Going further, intercession needs to take control of the spiritual communication in an area. The book of Daniel shows spiritual opposition hindering the answer to his prayer from reaching him for 21 days. We are on the offensive; we need to own the spiritual airways. She says you do it by praying from the heartbeat of heaven, but is a little unclear on how this differs from regular intercession.

Johnson discusses sort of a grab-bag of intercession issues. Mostly it is about not spending lots of time worrying about negative things that you are getting. Basically, if you have a concern, raise it with your team leader, but generally, simply pray with the heart to see the person flourish in the Kingdom. She notes it is easy to see dirt, but when you see the person how God sees them, then you see the gold in them. She also gives a warning against praying against demonic principalities over a region unless God specifically directs you to. Praying against things that God has not told you to can lead to physical health problems in your church.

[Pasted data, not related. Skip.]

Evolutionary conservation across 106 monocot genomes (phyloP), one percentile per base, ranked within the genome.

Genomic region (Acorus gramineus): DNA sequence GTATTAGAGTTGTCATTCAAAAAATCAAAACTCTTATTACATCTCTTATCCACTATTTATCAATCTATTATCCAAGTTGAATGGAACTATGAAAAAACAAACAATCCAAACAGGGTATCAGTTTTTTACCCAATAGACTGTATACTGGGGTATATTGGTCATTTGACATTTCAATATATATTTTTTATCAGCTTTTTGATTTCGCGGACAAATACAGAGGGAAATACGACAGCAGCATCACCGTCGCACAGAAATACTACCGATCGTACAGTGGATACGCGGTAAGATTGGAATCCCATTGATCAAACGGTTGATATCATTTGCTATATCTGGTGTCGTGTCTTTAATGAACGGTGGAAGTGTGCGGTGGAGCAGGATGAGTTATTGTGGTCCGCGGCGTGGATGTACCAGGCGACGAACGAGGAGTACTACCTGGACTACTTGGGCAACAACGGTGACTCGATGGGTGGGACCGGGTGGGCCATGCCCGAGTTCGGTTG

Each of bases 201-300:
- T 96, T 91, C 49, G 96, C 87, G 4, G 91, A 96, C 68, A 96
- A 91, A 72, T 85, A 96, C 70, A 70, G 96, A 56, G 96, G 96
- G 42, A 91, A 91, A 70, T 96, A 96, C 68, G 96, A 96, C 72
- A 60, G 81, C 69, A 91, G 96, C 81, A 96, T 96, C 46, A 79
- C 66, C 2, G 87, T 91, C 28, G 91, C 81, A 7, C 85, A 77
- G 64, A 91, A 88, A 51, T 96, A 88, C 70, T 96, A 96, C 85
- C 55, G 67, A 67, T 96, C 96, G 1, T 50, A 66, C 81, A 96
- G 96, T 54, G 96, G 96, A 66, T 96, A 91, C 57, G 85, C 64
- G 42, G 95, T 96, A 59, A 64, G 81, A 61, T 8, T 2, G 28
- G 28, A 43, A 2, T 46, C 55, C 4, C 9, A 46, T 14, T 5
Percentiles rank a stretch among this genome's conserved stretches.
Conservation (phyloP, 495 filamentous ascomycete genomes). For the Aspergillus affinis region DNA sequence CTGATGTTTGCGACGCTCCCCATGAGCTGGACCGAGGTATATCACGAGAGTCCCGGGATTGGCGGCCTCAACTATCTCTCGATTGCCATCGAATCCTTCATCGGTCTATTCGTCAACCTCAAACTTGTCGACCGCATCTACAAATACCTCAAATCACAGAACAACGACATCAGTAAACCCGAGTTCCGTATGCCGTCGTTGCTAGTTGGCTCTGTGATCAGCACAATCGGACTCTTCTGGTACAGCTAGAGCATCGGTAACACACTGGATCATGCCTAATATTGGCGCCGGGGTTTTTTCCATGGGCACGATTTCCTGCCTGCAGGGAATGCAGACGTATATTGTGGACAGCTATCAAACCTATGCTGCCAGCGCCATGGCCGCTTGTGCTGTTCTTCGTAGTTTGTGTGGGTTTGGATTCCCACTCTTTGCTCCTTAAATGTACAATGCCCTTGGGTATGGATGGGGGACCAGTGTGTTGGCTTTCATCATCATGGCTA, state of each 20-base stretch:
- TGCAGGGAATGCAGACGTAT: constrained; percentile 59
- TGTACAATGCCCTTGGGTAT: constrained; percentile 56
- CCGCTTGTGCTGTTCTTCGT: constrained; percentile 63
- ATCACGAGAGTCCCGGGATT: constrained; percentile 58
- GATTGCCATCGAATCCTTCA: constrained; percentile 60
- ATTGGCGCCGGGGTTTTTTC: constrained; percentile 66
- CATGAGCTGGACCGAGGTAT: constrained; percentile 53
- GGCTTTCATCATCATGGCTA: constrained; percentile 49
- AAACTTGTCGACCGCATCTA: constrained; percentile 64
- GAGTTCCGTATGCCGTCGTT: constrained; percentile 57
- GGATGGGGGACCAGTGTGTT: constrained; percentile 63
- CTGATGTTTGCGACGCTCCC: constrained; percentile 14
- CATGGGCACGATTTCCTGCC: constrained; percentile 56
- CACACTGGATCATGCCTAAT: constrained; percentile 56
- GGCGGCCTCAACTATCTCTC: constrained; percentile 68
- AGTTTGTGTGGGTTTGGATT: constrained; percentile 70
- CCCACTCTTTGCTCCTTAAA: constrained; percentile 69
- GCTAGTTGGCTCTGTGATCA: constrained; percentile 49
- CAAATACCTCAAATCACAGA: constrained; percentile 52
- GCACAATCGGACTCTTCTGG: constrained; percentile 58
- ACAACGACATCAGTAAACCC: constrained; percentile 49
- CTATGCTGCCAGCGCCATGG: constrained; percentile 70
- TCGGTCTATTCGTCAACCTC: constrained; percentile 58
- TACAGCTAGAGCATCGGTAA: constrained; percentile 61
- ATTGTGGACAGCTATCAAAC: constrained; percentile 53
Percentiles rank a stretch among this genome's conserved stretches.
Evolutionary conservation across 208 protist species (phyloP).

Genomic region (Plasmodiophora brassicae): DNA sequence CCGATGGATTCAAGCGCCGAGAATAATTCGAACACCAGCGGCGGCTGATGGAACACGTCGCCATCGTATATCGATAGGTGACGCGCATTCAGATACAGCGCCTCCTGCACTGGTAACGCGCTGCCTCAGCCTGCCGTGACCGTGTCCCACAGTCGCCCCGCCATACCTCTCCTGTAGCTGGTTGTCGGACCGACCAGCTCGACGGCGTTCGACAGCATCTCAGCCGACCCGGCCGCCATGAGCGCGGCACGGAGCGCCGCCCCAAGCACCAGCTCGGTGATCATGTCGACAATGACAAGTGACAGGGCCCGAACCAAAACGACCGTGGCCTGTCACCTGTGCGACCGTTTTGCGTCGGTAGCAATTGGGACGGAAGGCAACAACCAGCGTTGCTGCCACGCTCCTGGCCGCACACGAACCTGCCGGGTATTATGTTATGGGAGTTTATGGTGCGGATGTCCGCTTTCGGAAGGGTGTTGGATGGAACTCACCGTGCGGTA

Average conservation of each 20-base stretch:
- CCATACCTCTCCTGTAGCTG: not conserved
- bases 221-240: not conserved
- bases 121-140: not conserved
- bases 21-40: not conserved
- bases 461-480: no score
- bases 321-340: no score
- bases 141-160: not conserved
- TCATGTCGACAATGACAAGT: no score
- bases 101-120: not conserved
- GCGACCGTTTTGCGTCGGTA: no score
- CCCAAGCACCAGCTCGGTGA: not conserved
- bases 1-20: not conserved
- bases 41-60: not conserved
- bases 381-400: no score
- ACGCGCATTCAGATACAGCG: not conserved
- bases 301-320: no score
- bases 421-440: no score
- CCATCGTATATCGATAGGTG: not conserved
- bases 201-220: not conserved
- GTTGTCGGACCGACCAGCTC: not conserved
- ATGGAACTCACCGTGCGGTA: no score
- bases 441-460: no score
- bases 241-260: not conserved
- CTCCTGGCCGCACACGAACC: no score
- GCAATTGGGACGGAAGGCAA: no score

The last chapter switches to private prayer, specifically what happens as we desire God Himself more than anything else. This is essentially what the Christian mystics were all about—having more of God at any cost. She describes several types of prayer. Travail is where we are birthing something new with God, and, like birth, can be painful. We need to release the burden back to God at the appropriate time, or the desire to see it birthed versus the present reality of it not being birthed yet can produce depression. Brooding prayer is where the Spirit leads to you to explore, through prayer, His heart for a situation.  The dark night of the soul is an intense problem that (hopefully) drives us to abandon everything to God in total surrender. Ecstasy is “a period of time in prayer when the awareness of the soul is suspended and the only focus that the person has is the incredible presence of the Lord.” (179)  Contemplative prayer is like “tasting” God; directly experiencing His love through contemplating aspects of Him. Finally, meditation on Scripture (lectio divina) is filling our mind with a Scripture read slowly and repetitively to understand that aspect of God deeply. (Note that it is not emptying our mind!)